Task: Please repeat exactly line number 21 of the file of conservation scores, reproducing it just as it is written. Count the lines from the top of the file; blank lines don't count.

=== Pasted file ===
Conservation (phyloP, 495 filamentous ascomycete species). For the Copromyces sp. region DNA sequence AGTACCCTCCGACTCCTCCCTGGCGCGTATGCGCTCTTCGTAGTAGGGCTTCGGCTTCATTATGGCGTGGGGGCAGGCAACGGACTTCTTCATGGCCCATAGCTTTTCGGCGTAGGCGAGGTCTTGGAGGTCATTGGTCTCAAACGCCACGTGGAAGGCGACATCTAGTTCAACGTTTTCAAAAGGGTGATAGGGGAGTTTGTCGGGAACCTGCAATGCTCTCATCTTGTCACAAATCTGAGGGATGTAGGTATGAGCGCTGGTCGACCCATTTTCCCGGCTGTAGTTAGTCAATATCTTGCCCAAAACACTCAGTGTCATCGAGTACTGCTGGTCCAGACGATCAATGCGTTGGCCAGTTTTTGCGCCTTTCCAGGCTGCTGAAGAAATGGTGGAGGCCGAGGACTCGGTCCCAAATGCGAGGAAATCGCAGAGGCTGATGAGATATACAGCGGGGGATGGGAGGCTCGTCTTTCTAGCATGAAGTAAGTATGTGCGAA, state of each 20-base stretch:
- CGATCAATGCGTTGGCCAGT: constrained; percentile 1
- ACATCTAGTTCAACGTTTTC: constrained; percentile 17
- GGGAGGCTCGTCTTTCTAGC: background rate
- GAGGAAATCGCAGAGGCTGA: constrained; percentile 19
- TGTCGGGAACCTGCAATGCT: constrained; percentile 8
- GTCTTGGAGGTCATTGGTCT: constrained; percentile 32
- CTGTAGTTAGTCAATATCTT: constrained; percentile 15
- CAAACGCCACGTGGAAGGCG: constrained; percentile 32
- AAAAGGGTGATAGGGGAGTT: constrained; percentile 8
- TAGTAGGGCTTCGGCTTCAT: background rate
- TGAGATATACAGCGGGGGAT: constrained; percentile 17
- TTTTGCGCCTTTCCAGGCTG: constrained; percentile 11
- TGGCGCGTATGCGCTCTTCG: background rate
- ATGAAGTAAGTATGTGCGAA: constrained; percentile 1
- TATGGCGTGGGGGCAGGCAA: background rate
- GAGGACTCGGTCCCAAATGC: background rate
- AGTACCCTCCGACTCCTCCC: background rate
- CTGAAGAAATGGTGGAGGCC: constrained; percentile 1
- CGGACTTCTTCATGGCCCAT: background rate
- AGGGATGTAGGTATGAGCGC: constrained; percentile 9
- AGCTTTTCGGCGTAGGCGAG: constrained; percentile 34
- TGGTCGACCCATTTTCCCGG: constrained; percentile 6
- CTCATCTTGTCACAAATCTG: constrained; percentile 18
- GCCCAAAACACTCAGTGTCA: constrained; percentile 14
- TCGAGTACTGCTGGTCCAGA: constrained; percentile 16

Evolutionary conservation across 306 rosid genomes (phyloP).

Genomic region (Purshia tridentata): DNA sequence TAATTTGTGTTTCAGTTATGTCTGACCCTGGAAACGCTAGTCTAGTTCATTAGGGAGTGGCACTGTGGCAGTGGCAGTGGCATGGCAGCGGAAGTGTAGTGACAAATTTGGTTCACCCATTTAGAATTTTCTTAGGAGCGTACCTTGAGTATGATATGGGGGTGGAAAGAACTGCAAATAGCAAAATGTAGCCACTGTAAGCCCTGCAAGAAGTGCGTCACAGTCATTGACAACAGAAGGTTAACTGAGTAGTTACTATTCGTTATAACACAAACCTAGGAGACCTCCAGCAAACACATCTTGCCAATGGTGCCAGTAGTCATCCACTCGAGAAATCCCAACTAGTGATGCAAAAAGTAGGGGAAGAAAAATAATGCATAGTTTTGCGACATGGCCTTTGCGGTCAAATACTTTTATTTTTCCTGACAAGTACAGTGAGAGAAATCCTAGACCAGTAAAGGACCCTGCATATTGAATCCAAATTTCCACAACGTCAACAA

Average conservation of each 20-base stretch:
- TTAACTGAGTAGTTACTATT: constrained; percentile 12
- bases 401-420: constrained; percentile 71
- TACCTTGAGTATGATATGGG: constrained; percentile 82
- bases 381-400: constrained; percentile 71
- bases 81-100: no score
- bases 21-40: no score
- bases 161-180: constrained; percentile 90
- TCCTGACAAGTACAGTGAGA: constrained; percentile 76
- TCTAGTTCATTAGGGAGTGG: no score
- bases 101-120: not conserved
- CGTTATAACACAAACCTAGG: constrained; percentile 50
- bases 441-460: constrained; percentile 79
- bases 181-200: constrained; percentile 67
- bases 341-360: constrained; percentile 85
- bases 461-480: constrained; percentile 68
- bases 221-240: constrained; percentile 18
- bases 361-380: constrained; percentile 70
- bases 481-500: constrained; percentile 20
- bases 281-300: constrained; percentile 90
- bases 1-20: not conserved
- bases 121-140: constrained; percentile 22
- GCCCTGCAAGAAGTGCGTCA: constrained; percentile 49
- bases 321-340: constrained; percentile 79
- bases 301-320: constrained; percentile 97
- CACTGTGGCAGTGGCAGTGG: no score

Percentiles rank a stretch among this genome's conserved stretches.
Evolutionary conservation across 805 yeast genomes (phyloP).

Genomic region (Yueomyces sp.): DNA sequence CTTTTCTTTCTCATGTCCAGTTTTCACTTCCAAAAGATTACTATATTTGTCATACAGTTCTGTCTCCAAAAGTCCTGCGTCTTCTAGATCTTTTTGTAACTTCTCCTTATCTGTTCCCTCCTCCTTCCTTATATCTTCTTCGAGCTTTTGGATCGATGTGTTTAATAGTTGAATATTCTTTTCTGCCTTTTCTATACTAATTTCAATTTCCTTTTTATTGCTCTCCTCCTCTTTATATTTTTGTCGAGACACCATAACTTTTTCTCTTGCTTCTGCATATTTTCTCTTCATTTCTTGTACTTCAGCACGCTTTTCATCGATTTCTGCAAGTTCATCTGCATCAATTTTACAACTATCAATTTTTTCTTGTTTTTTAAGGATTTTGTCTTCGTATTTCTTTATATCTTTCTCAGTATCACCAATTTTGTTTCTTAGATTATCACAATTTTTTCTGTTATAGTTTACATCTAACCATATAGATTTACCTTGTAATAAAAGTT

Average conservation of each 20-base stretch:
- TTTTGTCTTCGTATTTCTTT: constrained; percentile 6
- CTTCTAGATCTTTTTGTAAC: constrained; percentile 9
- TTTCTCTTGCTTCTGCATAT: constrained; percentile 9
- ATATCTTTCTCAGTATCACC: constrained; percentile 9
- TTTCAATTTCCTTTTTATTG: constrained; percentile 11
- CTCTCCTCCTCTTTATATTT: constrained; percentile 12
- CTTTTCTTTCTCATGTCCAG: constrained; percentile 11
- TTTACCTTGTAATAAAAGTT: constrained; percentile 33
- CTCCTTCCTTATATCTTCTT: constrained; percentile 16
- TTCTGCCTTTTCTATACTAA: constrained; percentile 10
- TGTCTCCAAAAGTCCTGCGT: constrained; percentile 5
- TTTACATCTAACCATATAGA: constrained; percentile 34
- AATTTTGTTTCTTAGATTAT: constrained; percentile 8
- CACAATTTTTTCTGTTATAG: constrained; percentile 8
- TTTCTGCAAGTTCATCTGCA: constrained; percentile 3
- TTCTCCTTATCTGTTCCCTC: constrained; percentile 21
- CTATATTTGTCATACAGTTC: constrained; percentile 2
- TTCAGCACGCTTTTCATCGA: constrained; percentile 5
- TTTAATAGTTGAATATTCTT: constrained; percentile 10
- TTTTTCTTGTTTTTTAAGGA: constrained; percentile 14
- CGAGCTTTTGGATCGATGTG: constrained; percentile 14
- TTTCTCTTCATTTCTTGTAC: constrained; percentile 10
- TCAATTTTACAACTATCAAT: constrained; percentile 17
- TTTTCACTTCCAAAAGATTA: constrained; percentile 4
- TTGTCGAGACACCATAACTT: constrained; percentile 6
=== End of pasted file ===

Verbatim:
- AGGGATGTAGGTATGAGCGC: constrained; percentile 9